Rick Lindquist

What percentage of start-ups offer health insurance to employees in year 1? Year 2?

Asked July 12, 2012 by in Insurance & Risk Management

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Scott Taylor

Scott Taylor   September 11, 2012, Edited September 11, 2012

I work for Insperity in our Silicon Valley office. We partner with growing companies to provide all the tactical components of HR. I would agree with Gerrit in saying that this is not something most companies look at in terms of 'year 1' or 'year 2' but rather as something they need to put in place as soon as their level of funding justifies it. HR service and healthcare benefits are a significant investment for an early stage company. However, in Silicon Valley most employers know that employee benefits are a key factor in attracting and retaining top talent because startups compete in the same labor pool with companies like Google, Apple, & Intel that offer impressive packages. We help early stage companies offer their employees Fortune 500 level benefits and help them gain the competitive edge they need.

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Justin Hayward

Justin Hayward   July 16, 2012

I have relationships that do a fantastic job at benefits for startups. That being said- not many. The ones that do not receive funding I've found a much smaller percentage offering healthcare, but those who receive significant investments, especially when large pieces of the investments are being put towards hiring and retaining highly capable individuals we see it more often

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Miki Bellon

Miki Bellon   October 3, 2012

Depending on the growth strategy and recruitment needs, those startups seeking top talent will offer health, dental, vision, and life right off the bat and especially if there are plans for additional recruitment. Starting while you are small offers additional advantages with rates and other services too.

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Jeff Merchant

Jeff Merchant   5 months ago

I think it vastly depends on the industry. For example, I have worked with and provided benefits for many start-up law firms. It is a must to offer good benefit packages to attract the best applicants.

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Michael Chindamo

Michael Chindamo   2 months ago

I am not sure what the percentage is. However, it is critical to have a very strong employee benefit package right out of the box. This is most important if you want to attract the best emplyees. That said, Obama care might work for those with pre-existing conditions if a group plan cost is prohibitive.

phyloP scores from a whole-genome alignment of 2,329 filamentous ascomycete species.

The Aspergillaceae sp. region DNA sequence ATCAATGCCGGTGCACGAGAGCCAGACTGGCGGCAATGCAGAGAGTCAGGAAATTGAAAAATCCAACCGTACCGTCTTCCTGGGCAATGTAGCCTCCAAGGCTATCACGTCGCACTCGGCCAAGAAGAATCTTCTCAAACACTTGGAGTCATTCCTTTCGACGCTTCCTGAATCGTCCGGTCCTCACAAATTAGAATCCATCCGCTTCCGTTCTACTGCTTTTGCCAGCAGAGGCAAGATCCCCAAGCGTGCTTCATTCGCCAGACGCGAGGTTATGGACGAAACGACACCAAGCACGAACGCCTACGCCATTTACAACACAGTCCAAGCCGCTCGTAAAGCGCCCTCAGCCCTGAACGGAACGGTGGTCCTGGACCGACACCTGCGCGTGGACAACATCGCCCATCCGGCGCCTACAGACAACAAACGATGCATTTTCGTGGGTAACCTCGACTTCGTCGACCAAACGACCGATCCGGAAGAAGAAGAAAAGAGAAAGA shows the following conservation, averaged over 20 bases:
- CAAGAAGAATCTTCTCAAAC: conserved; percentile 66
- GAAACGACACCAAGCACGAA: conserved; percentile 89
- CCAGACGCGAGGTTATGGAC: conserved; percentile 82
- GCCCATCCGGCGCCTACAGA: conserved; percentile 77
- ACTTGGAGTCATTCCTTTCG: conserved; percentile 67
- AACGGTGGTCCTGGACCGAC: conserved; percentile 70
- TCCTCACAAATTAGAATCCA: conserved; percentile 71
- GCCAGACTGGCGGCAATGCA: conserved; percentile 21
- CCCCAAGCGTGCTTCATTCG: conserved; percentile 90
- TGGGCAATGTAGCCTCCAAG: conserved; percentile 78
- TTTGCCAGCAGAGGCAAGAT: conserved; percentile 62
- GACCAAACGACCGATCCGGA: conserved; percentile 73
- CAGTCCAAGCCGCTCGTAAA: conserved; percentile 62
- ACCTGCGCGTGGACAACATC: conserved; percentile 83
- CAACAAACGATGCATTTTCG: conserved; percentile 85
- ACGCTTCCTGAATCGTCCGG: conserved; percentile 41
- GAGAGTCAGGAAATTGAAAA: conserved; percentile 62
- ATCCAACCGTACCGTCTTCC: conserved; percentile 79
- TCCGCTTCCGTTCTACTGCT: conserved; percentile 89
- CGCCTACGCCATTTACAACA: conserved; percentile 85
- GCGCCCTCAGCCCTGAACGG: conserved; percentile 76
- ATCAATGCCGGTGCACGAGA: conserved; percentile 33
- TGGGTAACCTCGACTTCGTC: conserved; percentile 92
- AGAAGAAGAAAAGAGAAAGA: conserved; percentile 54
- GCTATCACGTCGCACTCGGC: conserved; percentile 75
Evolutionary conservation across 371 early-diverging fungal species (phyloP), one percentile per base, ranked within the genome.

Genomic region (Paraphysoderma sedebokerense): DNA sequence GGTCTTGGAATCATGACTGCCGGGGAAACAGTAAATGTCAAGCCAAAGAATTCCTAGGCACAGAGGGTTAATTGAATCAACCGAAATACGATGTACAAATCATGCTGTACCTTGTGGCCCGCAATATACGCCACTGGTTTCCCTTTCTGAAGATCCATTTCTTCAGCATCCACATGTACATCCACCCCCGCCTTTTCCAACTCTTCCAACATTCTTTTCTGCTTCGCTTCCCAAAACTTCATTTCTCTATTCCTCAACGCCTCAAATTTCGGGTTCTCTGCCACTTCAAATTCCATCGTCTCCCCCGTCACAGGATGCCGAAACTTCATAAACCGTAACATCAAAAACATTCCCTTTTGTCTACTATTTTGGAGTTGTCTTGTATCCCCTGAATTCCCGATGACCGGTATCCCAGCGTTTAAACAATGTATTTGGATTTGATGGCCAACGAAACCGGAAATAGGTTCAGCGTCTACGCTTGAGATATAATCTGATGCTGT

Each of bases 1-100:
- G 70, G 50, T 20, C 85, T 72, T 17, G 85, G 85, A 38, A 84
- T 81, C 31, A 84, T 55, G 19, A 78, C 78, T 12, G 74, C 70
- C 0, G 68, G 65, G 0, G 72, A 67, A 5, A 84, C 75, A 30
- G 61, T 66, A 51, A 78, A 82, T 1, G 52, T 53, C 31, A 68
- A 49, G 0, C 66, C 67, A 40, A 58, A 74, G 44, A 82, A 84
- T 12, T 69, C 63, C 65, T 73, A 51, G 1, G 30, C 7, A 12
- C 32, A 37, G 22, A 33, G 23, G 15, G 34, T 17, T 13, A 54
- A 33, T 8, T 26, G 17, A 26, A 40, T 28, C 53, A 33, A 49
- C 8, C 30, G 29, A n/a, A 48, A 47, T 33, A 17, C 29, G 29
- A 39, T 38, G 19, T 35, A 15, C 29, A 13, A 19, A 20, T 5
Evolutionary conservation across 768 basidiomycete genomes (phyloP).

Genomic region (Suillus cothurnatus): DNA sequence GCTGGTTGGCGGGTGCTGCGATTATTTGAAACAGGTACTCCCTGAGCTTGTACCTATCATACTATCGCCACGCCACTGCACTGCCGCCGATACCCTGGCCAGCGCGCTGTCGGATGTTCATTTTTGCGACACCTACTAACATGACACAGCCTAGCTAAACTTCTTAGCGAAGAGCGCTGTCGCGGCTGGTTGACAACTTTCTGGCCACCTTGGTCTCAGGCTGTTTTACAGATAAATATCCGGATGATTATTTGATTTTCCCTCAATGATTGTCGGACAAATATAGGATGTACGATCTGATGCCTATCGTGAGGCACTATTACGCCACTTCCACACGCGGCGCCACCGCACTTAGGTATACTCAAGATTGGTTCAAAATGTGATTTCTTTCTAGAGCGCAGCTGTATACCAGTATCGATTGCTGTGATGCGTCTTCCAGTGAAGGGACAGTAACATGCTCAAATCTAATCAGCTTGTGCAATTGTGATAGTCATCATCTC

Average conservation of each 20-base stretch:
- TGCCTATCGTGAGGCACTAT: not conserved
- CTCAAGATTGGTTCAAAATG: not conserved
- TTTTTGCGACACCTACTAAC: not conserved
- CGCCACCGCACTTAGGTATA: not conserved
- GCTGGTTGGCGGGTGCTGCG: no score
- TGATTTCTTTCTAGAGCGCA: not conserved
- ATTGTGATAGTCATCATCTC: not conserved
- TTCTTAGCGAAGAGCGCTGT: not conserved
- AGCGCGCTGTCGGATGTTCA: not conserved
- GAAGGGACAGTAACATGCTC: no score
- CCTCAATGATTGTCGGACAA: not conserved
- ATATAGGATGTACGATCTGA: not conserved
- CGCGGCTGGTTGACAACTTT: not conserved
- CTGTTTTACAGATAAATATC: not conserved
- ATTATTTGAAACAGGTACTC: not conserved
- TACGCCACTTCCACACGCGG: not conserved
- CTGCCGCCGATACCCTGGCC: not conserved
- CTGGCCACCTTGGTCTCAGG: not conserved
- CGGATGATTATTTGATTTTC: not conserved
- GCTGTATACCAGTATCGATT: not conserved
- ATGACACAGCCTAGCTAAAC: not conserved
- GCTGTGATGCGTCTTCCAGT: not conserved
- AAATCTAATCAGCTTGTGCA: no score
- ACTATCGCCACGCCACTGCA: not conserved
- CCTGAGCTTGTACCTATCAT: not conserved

Since employees are motivated by factors, it is important to address these factors based on the type of employees you would like to attract. For example, some employees are just interested in their job. They are motivated by basic incentives. Then there are managerial types. They could be motivated by a discretionary bonus. Then there are the "Gift of God" types. These are employees that are very driven, they deliver big time, they treat the business as their own, they bring in quality sales. They hit the ground running and they want a piece of the action.

I would like to encourage you to hire the "Gift of God" types as they are what all start-ups need. They deliver cash flow. Cash is king!. Engage the services professional Industrial Organization professionals to help you assess and build an initial starting team. This could make all of the difference between success and failure.

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Gerrit Betz

Gerrit Betz    July 17, 2012

Years is not a good dimension for this in my opinion. A bootstrapping startup may go a long time without.

Health insurance is extremely expensive. If they have the cash to support it sustainably in any year, I think they would.

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Belinda Waggoner

Belinda Waggoner   July 17, 2012

We work as the HR Department for a ton of Start-ups - most don't during the first year, but really want to. By year two, they're generally looking into it if they haven't placed it already. Benefits, while expensive, send a really important message about how much you care about the wellbeing of your employees.

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Matthew Iorio

Matthew Iorio   5 months ago

As some have said, and in relation to those that I've been around, it really depends based on what the company can afford. Most of those that I've been around have had to pay for health insurance on their own (CEO's for example). So it's really kind of a mixed bag depending most likely on the region you are in and the status of those startups.

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Prudence Sinclair

Prudence Sinclair   October 3, 2012

Nearly all technology start-ups offer health insurance to all employees.

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